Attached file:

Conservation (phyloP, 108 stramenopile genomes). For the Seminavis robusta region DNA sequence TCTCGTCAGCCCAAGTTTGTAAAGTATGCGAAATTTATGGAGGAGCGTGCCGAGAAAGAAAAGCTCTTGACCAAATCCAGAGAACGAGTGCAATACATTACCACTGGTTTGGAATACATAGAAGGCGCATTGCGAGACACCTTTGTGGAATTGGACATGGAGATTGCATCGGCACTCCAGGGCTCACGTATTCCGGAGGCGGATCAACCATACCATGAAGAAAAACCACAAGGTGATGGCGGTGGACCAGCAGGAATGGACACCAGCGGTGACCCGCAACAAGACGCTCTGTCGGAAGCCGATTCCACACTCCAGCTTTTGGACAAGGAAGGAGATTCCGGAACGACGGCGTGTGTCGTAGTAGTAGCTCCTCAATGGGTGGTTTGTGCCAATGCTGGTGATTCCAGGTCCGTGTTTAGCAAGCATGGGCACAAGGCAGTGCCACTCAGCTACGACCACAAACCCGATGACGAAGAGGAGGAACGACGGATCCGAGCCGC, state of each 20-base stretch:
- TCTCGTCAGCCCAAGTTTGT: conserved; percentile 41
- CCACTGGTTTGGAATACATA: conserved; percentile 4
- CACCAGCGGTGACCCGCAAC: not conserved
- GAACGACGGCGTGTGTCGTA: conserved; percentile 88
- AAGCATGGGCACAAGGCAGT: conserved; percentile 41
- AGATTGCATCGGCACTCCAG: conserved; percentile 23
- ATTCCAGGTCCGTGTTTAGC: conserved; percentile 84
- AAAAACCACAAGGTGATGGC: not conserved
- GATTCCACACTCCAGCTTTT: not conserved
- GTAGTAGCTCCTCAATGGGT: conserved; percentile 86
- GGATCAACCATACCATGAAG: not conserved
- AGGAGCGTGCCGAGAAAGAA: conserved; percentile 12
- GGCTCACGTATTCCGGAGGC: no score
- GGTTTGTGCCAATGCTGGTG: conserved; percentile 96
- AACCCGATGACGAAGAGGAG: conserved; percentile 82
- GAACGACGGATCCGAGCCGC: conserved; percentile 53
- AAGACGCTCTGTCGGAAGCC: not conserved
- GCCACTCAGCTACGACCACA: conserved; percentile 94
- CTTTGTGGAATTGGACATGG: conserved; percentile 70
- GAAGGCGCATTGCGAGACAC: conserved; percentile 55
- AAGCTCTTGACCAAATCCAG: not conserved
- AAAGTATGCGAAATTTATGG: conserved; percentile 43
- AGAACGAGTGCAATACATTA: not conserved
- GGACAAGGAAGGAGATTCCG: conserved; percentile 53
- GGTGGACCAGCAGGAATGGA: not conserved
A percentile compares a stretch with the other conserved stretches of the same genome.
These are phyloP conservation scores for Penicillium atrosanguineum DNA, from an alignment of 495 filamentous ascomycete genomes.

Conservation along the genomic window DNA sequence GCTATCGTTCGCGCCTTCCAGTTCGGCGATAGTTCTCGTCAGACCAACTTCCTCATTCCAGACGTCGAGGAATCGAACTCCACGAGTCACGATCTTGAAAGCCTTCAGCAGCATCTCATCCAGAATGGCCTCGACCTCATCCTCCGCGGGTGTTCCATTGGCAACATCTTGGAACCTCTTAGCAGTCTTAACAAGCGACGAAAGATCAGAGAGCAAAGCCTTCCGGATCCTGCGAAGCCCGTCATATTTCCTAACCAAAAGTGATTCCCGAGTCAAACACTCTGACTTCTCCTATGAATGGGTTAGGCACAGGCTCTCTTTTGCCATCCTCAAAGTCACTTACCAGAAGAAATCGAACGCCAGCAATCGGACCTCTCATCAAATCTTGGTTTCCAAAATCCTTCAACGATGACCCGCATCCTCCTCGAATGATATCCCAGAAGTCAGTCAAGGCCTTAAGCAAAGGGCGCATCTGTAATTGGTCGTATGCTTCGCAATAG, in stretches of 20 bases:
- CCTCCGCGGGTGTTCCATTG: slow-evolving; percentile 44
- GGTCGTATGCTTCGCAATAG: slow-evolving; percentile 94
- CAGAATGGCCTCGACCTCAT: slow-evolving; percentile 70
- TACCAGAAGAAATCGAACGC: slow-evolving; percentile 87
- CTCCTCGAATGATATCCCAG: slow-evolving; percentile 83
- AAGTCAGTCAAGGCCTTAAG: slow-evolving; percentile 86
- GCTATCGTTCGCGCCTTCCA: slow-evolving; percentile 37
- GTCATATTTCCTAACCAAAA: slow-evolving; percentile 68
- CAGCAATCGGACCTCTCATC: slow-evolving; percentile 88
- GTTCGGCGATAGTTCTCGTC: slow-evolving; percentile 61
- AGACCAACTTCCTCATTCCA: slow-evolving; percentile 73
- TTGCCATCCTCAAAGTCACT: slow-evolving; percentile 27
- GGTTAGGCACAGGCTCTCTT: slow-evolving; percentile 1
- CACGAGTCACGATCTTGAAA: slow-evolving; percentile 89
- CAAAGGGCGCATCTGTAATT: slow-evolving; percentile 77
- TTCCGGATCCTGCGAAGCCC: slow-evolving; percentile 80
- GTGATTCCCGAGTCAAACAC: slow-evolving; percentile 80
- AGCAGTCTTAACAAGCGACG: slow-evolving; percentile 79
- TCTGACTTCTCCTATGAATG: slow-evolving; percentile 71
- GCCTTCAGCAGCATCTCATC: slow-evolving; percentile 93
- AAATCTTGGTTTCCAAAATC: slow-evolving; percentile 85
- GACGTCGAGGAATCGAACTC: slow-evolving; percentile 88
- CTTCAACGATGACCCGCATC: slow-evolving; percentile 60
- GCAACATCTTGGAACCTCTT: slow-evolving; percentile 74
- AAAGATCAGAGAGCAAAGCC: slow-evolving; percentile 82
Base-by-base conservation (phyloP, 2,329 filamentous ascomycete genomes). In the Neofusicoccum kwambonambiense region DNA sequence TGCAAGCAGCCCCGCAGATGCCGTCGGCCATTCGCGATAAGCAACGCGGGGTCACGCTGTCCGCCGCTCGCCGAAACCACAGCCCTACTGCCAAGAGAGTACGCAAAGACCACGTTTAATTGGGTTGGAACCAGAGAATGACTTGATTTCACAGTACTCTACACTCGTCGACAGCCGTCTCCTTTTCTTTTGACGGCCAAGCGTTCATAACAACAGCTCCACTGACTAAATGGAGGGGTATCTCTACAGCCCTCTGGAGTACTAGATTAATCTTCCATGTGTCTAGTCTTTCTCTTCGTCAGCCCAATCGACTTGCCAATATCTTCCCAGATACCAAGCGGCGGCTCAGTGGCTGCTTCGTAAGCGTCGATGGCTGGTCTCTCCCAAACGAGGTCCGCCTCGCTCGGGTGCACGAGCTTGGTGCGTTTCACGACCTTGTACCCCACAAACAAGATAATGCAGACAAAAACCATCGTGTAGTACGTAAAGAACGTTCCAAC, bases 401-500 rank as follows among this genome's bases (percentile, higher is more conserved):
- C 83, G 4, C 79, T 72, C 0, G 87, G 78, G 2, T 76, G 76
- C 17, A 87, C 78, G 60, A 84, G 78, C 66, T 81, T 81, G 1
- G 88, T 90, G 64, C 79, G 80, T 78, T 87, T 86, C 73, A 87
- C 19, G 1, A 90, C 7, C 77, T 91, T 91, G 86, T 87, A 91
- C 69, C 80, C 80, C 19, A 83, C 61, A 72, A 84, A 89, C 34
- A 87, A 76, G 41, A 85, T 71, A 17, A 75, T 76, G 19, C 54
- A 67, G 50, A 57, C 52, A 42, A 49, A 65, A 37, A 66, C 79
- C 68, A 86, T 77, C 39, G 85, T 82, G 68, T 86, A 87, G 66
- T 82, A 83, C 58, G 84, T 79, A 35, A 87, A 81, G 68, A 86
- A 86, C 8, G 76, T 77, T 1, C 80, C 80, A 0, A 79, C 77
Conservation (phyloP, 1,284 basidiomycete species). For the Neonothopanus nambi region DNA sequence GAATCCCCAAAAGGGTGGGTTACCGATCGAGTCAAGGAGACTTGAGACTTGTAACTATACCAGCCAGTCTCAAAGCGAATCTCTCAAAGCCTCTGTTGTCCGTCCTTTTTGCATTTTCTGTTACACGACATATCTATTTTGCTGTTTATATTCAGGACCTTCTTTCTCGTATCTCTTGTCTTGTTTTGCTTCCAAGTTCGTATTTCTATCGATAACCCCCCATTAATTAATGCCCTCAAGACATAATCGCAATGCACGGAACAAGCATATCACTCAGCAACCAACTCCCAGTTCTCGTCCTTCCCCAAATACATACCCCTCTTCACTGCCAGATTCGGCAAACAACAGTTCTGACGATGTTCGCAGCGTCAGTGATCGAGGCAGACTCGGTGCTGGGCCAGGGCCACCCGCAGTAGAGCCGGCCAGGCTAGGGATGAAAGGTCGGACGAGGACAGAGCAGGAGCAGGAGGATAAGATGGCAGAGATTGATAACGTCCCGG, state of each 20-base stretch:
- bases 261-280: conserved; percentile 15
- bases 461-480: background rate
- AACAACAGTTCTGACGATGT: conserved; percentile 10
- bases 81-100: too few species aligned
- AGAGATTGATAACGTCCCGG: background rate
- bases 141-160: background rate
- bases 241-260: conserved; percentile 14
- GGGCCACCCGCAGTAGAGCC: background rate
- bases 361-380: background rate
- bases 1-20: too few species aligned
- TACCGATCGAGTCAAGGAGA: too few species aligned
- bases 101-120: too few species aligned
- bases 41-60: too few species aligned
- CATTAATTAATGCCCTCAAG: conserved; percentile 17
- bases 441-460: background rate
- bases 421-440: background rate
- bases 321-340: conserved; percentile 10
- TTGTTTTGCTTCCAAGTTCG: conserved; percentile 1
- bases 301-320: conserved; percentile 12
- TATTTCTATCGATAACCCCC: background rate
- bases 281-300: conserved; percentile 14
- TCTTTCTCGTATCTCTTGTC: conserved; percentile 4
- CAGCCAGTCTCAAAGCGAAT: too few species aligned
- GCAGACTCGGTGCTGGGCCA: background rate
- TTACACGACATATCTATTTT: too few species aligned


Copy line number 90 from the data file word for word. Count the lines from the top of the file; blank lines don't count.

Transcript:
- GCAGACTCGGTGCTGGGCCA: background rate